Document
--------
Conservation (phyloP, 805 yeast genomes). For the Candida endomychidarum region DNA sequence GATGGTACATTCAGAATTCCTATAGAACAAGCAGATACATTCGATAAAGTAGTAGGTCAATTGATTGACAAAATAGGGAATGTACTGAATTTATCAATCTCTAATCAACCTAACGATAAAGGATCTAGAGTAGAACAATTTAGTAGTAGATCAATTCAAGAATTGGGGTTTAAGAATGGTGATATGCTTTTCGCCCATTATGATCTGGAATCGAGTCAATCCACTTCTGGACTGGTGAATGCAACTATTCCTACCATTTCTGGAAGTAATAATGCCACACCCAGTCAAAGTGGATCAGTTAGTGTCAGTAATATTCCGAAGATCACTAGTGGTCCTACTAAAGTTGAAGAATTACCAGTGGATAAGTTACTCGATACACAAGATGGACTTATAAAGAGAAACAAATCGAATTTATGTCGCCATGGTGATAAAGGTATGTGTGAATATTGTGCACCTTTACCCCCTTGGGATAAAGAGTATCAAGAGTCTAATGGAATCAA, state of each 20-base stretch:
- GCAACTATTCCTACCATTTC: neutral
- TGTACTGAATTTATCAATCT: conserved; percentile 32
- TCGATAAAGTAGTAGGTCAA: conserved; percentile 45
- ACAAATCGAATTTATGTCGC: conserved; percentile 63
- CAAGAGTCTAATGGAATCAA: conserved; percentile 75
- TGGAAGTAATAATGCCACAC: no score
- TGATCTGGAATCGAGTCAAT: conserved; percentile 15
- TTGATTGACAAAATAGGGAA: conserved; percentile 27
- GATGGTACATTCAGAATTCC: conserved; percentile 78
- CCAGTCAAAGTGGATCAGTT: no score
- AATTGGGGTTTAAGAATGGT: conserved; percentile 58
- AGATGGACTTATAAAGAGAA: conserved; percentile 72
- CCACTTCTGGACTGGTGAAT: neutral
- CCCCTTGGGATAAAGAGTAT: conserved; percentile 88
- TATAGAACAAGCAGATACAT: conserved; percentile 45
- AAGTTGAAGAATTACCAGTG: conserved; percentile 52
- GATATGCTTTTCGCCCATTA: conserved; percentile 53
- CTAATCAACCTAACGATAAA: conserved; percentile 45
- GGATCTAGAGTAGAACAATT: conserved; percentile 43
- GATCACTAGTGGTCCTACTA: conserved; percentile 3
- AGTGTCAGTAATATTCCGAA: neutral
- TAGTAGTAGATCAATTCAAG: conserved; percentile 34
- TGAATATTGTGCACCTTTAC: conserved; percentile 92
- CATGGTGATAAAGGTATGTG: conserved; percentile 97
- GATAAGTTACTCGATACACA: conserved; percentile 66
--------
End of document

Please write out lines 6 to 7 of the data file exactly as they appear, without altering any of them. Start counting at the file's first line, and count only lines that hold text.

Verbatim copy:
- CAAGAGTCTAATGGAATCAA: conserved; percentile 75
- TGGAAGTAATAATGCCACAC: no score